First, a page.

Sober October

Sober October

go-sober-for-october

Autumn is October and to mark the start of this season, a worthy UK charity  Macmillan (cancer relief) has suggested that we make this month ‘Sober October.’

Instead of buying and imbibing alcoholic drinks, we should take up the challenge of being teetotal and donate the money we would otherwise spend on booze to charity instead.

A worthy cause we hope many will try.

A good friend who likes his lager will give it a go ;).

Drinking Alcoholic beverages  in large amounts can be a cause of cancer.

Alcoholism is a problem

These recent sobering statistics from Alcohol Concern highlight the problem.

Statistics on Alcohol

  • More than 9 million people in England drink more than the recommended daily limits
  • In the UK, in 2014 there were 8,697 alcohol-related deaths
  • Alcohol is 10% of the UK burden of disease and death, making alcohol one of the three biggest lifestyle risk factors for disease and death in the UK, after smoking and obesit
  • An estimated 7.5 million people are unaware of the damage their drinking could be causing
  • Alcohol related harm costs England around £21bn per year, with £3.5bn to the NHS, £11bn tackling alcohol-related crime and £7.3bn from lost work days and productivity costs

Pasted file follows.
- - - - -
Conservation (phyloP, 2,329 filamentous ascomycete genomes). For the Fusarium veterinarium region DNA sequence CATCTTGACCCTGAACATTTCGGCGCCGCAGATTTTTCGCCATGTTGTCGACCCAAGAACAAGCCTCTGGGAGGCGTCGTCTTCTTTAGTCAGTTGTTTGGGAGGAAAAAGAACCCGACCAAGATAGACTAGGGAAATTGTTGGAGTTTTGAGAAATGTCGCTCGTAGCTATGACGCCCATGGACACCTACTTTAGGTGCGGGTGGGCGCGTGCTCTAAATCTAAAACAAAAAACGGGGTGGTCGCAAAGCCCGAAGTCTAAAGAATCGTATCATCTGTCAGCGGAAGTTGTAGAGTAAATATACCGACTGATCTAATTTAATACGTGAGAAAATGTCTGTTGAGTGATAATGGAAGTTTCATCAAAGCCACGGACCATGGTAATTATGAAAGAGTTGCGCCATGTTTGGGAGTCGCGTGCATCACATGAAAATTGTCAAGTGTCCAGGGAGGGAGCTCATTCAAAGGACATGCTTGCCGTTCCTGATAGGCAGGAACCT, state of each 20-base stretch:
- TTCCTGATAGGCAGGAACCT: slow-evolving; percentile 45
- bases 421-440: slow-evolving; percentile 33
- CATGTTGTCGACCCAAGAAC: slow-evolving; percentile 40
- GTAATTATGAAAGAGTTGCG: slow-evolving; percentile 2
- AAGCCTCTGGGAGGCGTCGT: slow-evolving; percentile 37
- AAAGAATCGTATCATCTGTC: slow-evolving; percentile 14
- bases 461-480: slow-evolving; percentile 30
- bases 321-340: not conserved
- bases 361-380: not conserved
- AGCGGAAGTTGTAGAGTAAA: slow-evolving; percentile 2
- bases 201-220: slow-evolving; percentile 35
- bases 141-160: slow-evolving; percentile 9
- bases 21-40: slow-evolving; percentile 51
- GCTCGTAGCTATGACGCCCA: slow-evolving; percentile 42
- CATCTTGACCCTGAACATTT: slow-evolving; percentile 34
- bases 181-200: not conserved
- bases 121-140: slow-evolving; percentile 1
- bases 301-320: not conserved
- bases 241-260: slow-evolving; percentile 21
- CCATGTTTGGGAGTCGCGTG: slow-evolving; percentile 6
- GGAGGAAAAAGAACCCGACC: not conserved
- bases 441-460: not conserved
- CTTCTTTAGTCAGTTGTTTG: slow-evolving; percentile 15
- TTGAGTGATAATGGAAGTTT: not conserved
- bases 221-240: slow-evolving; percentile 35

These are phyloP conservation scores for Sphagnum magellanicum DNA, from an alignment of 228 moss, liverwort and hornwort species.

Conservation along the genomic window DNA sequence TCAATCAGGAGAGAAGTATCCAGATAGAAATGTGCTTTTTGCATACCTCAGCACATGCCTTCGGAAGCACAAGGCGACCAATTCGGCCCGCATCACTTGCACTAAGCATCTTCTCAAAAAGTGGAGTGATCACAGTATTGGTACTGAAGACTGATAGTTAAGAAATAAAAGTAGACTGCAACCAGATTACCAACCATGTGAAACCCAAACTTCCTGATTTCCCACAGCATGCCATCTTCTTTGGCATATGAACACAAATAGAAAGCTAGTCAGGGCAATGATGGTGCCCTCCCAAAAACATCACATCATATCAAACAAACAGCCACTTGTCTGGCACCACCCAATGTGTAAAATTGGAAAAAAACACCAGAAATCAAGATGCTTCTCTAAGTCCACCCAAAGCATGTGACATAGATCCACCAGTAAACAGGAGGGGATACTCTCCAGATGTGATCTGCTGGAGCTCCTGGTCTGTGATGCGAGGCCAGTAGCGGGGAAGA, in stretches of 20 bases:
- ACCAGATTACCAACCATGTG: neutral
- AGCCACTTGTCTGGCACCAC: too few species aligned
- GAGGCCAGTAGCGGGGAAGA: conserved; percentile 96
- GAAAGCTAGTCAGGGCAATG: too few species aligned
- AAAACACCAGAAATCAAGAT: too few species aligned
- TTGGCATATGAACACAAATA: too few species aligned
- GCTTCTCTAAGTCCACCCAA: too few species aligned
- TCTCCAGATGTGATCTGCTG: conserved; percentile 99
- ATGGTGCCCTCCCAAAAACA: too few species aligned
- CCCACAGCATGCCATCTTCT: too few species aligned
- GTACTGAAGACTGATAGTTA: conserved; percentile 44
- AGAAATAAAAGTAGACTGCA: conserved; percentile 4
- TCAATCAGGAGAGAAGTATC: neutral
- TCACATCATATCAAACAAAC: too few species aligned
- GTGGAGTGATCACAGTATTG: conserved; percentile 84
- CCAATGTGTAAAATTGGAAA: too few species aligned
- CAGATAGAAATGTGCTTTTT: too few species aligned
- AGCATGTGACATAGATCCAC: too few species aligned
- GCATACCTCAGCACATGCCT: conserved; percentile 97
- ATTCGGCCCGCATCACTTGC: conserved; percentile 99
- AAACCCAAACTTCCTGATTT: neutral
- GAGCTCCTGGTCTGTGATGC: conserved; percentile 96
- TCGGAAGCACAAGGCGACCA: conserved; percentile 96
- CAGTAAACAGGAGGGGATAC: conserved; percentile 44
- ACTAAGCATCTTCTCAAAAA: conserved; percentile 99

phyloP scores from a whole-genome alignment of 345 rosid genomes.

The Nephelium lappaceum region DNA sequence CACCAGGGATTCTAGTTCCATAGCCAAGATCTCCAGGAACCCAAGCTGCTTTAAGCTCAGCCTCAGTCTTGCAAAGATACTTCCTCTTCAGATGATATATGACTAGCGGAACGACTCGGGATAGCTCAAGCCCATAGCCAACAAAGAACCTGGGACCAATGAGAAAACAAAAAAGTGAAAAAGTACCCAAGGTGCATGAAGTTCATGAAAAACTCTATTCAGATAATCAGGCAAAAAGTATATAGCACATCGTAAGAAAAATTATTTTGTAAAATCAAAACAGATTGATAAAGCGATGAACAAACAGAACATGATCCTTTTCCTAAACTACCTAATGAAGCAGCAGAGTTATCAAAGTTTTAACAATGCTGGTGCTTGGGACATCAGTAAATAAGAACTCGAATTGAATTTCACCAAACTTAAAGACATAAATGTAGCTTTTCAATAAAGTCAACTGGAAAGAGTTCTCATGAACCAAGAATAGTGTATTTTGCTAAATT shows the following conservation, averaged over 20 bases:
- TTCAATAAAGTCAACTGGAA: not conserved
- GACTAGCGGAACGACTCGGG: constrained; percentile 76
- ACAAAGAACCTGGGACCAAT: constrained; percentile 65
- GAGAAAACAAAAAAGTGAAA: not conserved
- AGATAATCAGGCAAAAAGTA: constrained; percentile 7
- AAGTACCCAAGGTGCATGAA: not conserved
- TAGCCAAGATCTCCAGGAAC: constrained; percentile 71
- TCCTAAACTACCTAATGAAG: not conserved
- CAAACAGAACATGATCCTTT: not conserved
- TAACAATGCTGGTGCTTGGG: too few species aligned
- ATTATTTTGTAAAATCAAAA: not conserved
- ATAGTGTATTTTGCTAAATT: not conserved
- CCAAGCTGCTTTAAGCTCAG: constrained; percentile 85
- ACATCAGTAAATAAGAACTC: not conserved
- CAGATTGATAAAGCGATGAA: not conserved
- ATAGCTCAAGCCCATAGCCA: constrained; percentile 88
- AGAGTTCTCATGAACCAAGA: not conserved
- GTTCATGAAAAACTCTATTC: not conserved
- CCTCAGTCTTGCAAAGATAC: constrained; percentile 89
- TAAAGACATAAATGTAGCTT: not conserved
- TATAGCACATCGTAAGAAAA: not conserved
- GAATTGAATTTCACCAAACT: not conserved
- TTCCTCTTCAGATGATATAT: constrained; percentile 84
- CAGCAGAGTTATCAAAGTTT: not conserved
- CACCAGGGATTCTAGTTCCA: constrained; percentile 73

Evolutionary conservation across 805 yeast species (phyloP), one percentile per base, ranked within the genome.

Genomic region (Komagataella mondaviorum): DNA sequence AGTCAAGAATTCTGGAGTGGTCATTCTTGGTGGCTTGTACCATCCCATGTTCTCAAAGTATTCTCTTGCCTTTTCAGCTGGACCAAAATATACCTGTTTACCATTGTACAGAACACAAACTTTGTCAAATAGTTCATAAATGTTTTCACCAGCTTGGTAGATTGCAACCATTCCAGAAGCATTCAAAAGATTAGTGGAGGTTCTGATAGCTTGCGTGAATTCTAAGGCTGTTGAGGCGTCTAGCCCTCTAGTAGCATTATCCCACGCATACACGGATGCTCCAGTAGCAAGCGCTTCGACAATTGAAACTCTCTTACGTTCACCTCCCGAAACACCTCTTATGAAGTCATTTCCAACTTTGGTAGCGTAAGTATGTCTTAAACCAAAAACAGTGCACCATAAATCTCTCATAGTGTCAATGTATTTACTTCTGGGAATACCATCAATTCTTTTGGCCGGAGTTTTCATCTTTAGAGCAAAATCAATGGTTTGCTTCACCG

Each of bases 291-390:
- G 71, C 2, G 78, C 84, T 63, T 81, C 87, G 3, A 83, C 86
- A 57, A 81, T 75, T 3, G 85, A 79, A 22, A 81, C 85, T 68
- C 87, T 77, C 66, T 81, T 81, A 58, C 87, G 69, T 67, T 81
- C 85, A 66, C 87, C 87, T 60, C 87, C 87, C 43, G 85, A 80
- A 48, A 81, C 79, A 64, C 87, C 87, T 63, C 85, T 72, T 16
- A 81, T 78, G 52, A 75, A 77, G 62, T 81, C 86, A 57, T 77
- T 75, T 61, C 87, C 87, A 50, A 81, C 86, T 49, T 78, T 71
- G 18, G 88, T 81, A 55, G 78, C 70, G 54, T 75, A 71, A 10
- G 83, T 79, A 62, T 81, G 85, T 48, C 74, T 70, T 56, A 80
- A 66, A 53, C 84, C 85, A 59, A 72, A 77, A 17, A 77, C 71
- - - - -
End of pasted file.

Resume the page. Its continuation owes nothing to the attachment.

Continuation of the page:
• A minimum unit price is one of the most effective strategies of reducing alcohol-related harm. Selling alcohol for no less than 50p a unit would tackle health inequalities, reduce alcohol related crime, hospital admissions, lost productivity days and save lives.
  • Alcohol was 61% more affordable in 2013 than it was in 1980

Alcohol and Health

  • Alcohol is a causal factor in more than 60 medical conditions, including: mouth, throat, stomach, liver and breast cancers; high blood pressure, cirrhosis of the liver; and depression
  • In the UK in 2012-13, there were 1,008,850 hospital admissions related to alcohol consumption where an alcohol-related disease, injury or condition was the primary reason for hospital admission or a secondary diagnosis
  • However, if you include deaths where alcohol was a contributing factor (such as various cancers, falls and hypertensive diseases), the figure increases to 21,512: 13,971 for males and 7,541 for females
  • Males accounted for approximately 65% of all alcohol-related deaths in the UK in 2014
  • Alcohol now costs the NHS £3.5bn per year; equal to £120 for every tax payer
  • The alcohol-related mortality rate of men in the most disadvantaged socio-economic class is 3.5 times higher than for men in the least disadvantaged class, while for women the figure is 5.7 times higher
  • In England and Wales, 63% of all alcohol-related deaths in 2012 were caused by alcoholic liver disease
  • Liver disease is one of the few major causes of premature mortality that is increasing
  • Deaths from liver disease have reached record levels, rising by 20% in a decade
  • The number of older people between the ages of 60 and 74 admitted to hospitals in England with mental and behavioural disorders associated with alcohol use has risen by over 150% in the past ten years, while the figure for 15-59 years old has increased by 94%

We hope as many will take the time to digest the above and reduce digestion of alcohol this month and beyond.

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